Kevin was uncomfortable with the dive while they were still on the boat. That predive stress likely contributed to his problem. Drs. David and Lynn Colvard have performed groundbreaking research into panic situations in divers. Their initial research, published in 2003, included 12,000 accident reports. One of their primary findings was that “pre-existing anxiety or stress combines with an unexpected, stressful event leading to panic in some divers.” David Colvard explained in an email that “the thing that came out most clearly was that all the panicked divers were anxious before they ever entered the water. This was true of student and experienced divers.”
Kevin hadn’t been on a deep dive in several years. He had an advanced open water certification, but that is not the same as experience on deep dives. In this case, it may have contributed to Kevin’s nervousness since he vaguely remembered the potential problems with the dive but couldn’t recall what to do about them. It is clear from the reports of the other divers that Kevin also had gas narcosis. The only thing that negates gas narcosis, however, is ascent. It is likely that diving to 130 feet with a limited air supply increased Kevin’s worrying about not exceeding that depth, how long his air would last and seeing enough of the wreck before he would be forced to ascend. When he got entangled in the floating rope, he couldn’t think clearly enough to extricate himself or allow anyone else to do it for him.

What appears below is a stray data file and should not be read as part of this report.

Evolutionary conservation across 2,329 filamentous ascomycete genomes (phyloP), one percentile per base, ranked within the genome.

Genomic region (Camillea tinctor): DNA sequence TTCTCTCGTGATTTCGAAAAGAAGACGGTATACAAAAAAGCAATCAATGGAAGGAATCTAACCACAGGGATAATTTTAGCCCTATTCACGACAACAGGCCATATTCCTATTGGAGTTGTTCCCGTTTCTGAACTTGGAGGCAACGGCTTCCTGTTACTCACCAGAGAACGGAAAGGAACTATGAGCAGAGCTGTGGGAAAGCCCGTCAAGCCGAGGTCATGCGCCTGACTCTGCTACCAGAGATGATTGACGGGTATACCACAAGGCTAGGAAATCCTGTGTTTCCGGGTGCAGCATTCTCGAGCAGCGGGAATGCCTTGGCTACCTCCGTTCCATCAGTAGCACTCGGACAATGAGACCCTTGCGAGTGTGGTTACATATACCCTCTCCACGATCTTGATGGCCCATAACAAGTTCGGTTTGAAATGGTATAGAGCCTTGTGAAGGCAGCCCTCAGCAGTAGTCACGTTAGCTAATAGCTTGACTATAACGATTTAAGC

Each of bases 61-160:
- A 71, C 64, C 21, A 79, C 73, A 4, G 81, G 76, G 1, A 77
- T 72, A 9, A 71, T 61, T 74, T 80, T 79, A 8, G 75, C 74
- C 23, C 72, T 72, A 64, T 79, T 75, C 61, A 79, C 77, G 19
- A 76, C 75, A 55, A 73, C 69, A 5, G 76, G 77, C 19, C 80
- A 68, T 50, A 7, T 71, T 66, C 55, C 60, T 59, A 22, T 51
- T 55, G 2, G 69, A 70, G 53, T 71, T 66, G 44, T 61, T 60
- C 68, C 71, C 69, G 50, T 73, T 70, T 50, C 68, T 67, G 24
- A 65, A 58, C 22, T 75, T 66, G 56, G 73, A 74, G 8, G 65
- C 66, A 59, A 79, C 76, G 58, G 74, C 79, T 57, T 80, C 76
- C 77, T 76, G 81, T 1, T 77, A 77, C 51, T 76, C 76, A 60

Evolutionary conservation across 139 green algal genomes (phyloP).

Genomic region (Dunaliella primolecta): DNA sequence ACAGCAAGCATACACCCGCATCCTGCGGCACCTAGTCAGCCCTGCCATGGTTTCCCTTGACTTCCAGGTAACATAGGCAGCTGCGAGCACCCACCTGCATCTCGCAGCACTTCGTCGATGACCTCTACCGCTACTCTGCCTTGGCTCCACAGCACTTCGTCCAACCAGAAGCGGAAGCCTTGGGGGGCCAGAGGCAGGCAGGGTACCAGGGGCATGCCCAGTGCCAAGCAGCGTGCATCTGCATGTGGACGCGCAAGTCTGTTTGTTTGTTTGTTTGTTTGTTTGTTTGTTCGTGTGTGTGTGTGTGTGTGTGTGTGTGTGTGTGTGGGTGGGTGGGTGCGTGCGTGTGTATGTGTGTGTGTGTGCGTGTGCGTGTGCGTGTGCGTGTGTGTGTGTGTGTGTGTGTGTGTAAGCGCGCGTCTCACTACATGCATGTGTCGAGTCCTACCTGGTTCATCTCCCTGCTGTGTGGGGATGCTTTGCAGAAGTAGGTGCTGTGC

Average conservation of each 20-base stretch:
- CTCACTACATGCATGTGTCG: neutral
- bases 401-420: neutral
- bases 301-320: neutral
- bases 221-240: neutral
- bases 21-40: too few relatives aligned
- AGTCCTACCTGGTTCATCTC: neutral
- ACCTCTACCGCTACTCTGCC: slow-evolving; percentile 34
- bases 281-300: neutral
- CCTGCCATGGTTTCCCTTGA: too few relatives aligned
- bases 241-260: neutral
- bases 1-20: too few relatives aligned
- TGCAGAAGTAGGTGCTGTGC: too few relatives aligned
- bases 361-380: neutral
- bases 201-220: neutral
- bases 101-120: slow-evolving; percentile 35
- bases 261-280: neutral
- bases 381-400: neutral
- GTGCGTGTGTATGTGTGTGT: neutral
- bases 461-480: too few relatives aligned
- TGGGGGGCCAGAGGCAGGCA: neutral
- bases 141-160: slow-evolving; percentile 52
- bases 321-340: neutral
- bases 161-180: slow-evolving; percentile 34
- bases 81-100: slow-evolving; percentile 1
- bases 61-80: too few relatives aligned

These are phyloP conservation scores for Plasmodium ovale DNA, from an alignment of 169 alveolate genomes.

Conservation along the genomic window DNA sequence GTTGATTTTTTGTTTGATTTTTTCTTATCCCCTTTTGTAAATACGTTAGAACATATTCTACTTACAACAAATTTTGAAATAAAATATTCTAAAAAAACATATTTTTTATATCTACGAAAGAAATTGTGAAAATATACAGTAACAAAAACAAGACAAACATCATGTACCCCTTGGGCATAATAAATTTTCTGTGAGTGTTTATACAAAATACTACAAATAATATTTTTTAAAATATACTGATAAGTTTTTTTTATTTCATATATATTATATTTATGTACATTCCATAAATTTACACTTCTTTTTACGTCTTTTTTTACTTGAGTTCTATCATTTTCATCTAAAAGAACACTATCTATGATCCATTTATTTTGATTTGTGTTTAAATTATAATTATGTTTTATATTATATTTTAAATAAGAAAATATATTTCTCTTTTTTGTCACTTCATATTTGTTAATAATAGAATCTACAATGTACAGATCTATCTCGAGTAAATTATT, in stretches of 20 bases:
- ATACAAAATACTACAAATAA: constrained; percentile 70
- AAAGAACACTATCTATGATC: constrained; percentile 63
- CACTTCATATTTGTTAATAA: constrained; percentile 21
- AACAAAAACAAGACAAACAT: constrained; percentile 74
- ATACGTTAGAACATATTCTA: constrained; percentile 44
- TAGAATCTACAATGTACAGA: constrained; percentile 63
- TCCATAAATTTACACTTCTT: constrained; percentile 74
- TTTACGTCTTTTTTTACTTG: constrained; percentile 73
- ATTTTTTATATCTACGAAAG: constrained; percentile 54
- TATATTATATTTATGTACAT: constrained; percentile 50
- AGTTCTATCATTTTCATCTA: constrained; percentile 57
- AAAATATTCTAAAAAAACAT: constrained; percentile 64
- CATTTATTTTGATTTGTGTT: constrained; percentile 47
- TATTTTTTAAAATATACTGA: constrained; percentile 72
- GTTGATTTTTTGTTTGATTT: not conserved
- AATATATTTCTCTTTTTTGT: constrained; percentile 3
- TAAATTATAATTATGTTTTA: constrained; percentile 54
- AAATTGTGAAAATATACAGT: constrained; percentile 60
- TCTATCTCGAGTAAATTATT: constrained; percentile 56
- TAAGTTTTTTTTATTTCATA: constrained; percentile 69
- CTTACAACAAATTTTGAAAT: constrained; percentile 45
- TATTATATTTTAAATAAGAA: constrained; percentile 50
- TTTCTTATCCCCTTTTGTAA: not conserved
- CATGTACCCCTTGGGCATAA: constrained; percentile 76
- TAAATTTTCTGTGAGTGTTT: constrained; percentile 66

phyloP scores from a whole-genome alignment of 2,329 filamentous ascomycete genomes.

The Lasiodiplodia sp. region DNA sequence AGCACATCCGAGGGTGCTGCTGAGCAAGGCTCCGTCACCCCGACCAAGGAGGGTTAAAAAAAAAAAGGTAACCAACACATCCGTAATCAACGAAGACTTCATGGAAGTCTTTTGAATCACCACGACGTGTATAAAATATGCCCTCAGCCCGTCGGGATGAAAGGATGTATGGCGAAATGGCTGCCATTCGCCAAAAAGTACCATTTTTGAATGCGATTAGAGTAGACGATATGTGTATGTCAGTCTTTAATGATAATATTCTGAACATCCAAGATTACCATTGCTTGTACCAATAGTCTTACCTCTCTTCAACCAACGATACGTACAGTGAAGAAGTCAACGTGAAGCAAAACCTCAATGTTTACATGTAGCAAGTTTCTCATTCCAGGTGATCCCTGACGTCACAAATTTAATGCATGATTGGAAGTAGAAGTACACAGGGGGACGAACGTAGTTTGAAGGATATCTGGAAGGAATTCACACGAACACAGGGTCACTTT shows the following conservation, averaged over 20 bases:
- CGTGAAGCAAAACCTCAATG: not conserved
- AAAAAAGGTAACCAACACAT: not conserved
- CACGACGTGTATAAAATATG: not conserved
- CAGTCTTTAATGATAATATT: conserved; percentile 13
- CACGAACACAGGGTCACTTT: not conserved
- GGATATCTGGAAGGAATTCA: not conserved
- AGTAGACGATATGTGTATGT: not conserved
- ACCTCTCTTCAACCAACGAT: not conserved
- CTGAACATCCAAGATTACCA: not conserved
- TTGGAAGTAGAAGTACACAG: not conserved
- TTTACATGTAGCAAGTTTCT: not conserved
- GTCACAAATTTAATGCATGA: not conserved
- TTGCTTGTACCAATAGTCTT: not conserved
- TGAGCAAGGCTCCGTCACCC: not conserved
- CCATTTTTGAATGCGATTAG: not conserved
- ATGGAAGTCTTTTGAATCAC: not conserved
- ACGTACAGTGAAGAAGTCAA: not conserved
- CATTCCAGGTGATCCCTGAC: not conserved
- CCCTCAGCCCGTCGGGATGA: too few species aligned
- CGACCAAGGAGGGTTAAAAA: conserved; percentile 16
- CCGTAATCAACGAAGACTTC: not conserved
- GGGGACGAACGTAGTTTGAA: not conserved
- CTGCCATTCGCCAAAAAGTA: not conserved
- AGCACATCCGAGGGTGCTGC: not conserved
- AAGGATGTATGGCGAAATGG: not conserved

Divers often question why a panicked diver spits out their regulator at depth, even when they have air in their tank. There isn’t a clear answer, but it is likely tied to panic and the tunnel vision that comes with it. Predive nerves don’t automatically signal that there will be a problem, but they can be a precursor to an accident should something else happen. It is best to address the reason for concern before the dive and either overcome it by asking for help or cancel the dive.
Lessons for Life
Don’t dive beyond your comfort level. Seek out a refresher, or dive with a buddy who is a divemaster or dive instructor.
Be properly prepared and equipped for the dive.
Deep diving on air with a limited gas supply increases your risk.
REMEMBER: There is nothing more dangerous than breaking a basic safety rule and getting away with it. It removes fear of the consequences and builds false confidence.